Category: Social

naisikire’het: conference

Example: Hejida Naisikire’ra mji’het Rejavisko vinesju!
Welcome at LCC4!

‘nai means to meet and ‘sikire means to develop. Since the general terms for teaching and learning require a learned and a teacher this spirit of improvement as a community could not really be expressed by them. Thus the term for ‘to improve’ or ‘to develop’ had to step in.

Since I am both exhausted and still wired from the day, some thoughts in no particular order:
* It was amazing that Fenhl could make it there. I spend so much time with him on #conlang that it was strange to meet him in person
* Sylvia Sotomayor is beautiful and very, very intelligent. We talked a lot and she was very insightful
* Maybe I should learn Olesi. It sounded quite impressive when pronounced.
* The talk about verb control and the Dothraki talk made it far too clear that I have to document better how the cases are used in Rejistanian.
* the use of tpp for presentations leads to comments like this on the #lcc4 IRC channel:

guitarplayer: have you seen the text effects? 😉
guitarplayer: I wouldn’t have expected that was possible in Terminal
pne: guitarplayer: probably curses

(pne, you are of course right.)

* My laptop needs a new battery as this one is really unreliable! At least it made it through the entire presentation and only shut doen the box later…
* It was amazing to meet the people from the mailinglist.
* I still have to stiffle a laugh when iSharia #isharia is mentioned
* In a work of fiction, you should not italicize conlang terms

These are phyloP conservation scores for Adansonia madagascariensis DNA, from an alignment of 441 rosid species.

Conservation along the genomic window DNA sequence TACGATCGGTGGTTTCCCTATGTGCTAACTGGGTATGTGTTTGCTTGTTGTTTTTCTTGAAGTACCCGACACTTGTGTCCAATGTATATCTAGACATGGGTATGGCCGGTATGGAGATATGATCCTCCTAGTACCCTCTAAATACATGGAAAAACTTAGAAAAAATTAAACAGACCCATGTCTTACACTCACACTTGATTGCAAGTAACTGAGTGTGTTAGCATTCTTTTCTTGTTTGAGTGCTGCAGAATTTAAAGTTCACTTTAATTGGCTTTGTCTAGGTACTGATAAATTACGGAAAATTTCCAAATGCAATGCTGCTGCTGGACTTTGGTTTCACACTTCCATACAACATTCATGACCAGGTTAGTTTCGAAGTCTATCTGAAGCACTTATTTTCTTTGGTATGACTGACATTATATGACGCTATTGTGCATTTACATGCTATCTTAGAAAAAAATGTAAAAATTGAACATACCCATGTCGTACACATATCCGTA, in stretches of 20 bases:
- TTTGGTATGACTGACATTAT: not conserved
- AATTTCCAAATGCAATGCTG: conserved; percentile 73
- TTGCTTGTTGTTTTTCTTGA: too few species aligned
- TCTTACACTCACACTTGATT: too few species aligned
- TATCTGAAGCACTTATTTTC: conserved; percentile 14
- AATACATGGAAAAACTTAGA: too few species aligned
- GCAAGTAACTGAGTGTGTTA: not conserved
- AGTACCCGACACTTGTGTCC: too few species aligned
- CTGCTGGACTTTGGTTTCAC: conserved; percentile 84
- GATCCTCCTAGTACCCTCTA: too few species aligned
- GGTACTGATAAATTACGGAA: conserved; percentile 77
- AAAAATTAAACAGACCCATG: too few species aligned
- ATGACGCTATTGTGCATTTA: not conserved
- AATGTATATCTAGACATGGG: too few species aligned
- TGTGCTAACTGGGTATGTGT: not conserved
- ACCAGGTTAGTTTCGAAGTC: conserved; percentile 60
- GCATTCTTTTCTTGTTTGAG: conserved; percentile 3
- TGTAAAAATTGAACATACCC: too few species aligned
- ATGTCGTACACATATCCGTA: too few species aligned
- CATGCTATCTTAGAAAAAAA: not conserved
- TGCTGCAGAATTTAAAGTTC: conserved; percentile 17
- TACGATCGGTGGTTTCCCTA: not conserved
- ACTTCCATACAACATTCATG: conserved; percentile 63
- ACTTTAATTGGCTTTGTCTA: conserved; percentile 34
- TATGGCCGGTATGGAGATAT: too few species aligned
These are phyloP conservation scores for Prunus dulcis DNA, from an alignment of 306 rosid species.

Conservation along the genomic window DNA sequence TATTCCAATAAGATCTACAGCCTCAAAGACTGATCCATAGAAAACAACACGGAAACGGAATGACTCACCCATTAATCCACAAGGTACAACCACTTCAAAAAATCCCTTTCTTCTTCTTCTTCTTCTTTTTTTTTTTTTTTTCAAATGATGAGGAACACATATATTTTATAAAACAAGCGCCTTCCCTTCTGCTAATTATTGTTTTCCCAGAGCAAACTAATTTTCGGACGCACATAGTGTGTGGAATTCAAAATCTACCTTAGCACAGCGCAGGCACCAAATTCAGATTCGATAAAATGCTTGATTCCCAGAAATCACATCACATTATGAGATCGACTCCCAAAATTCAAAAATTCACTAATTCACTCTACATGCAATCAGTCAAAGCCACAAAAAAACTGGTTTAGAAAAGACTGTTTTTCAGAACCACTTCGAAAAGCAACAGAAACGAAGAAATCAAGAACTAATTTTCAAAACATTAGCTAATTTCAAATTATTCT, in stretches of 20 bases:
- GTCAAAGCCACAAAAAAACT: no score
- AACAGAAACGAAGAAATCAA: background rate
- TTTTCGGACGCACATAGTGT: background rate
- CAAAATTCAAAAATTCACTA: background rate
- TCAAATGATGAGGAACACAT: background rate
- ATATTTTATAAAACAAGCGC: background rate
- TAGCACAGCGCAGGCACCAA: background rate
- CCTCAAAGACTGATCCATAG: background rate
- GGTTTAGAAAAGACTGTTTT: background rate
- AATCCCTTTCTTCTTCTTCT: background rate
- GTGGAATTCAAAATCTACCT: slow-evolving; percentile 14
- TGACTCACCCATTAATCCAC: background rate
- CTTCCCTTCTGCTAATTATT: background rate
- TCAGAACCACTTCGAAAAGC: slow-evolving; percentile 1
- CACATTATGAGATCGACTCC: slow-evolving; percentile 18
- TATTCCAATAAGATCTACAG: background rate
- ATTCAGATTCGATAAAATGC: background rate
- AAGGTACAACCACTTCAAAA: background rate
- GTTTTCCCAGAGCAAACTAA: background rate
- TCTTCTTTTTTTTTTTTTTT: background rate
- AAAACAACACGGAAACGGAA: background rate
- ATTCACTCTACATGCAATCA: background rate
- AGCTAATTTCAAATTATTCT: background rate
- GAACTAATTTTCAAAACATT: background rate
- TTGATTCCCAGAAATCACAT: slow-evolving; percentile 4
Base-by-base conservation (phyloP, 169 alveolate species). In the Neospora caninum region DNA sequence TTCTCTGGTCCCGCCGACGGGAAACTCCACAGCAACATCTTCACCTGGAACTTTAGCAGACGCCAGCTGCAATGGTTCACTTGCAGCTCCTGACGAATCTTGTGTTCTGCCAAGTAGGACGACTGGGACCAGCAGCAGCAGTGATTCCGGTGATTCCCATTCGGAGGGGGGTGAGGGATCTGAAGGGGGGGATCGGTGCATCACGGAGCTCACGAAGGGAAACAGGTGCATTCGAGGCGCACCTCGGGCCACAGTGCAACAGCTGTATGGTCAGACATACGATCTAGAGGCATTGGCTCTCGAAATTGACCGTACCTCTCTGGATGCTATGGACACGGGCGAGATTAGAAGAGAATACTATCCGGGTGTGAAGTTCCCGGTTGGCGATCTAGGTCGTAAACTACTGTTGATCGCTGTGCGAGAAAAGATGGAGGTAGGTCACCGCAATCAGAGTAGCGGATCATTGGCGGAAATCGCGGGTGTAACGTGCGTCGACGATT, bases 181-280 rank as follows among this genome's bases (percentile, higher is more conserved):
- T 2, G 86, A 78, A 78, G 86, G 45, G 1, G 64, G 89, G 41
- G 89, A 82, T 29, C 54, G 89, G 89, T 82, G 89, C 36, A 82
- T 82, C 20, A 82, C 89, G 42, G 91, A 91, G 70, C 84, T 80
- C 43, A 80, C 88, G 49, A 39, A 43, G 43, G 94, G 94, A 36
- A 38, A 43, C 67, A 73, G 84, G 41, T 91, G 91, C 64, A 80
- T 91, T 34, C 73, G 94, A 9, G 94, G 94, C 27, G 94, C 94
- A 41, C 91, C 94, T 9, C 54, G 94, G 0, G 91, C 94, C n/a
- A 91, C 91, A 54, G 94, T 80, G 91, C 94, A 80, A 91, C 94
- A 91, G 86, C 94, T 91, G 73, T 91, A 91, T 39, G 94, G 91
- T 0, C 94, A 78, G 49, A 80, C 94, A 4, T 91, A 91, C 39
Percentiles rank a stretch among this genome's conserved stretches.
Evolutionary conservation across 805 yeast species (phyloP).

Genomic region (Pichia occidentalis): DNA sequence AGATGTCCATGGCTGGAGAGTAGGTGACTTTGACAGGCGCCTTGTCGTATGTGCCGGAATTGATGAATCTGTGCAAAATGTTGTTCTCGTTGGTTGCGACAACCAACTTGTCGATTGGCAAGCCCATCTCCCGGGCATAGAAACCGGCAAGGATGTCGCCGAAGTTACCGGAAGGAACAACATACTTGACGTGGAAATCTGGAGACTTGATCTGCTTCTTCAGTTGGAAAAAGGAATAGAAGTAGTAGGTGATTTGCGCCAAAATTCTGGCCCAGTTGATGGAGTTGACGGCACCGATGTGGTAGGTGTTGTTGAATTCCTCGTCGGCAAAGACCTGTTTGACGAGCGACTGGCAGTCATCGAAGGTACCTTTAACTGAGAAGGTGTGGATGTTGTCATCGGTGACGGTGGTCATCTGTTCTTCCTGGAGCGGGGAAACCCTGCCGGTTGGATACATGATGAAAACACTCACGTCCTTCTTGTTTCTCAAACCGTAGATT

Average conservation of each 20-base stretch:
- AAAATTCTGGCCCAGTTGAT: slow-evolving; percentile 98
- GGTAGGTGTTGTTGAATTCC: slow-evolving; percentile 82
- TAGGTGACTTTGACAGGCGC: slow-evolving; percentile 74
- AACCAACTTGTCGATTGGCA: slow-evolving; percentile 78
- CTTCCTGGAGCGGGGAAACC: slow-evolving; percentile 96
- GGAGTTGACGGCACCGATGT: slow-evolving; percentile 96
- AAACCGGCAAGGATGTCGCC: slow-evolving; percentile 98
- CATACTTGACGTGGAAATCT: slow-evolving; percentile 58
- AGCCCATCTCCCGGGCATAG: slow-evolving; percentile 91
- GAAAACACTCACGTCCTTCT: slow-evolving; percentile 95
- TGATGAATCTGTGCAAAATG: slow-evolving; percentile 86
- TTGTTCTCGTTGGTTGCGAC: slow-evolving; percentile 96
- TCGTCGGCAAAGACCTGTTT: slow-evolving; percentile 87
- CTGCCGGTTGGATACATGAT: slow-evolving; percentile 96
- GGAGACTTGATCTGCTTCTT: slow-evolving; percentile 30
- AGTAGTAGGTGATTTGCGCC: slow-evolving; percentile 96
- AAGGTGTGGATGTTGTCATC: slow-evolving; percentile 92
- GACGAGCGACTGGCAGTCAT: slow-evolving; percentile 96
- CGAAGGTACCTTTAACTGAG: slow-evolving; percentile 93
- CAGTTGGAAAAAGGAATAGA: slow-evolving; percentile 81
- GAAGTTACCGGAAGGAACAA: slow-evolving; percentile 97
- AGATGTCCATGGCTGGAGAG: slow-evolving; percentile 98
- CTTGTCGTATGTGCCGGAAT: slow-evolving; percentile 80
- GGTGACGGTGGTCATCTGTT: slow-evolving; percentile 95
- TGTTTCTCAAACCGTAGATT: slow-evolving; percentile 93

* If you think you are cool, remember that you are most likely not named after a pricess of an interplanetary empire, unlike some people (I still think Lykara’s parents win at life for that – and Lykara of course)
* I still need time to digest everything I learned…

Xe’la’ekushu semynu’het’jet kademi’het lystas.
I fasted during the week before the ceremony.

Fasting is a way the rejistanis purify their body before important rituals. It is of course not unique to rejistanis and the exact rites not only differ between religions worldwide but also between different regions in rejistanian inikresaism. The high temperatures of Rejistania mean that there is no limitation on consumed water like in Islam.

Sidekhir’il ada’tan va’tan’il’jet ji visko’tan’il’jet.
Reach integrity in your acts and words.

Yes, this is a pun on the programming language ADA. The rejistanian word however has the hard to translate quality of following the rules not because they make sense but because they are the rules. Like the kosher rules according to at least one apologist exist not to promote health but to show your devotion to G-d by obeying the rules. Rejistanian society values works and ada’tan over invisible faith quite a bit.

Xe’sikeva ‘ixeki’ta ji xe’ki’ixeki’ta hantes.
I do not make predictions and never will do this.

I know, I post too seldom here. The job is difficult and also, I often think that I am too tired to write a good posting and instead write nothing at all. And then feel guilty. But so would a crappy posting make me feel. Stupid Catch 22.

I will now move to the topic of rejistanian religion a bit and ‘ixeki is a nice first word for that. Ixeki’he’ny, those who make predictions of the future, psychics, soothsayers, economists, weathermen, etc. So it is not a truely religious term. Whether you predict by regression analysis or by the pendulum or by the cards or divine trance does not matter so much for the use of this word (and yes, pendulums are used for prediction quite often). The rejistanian method of predicting via pendulum is actually quite sophisticated. It involves two people: one blind or blindfolded ixeki’he and an assistant who has the task of interpreting the result of the path of the pendulum over the sheet covered in symbols. This person often is just called the sevae’he (the initiated one).

Ixeki’het is a prediction while ixeki’tan refers to the ability to predict.

Oh and BTW: have you noticed -ki in this word? The same word which can mean to know or future? If so, well done!

Xe’nedaru ‘lkikilan.
I procrastinate much and it is a bad habit.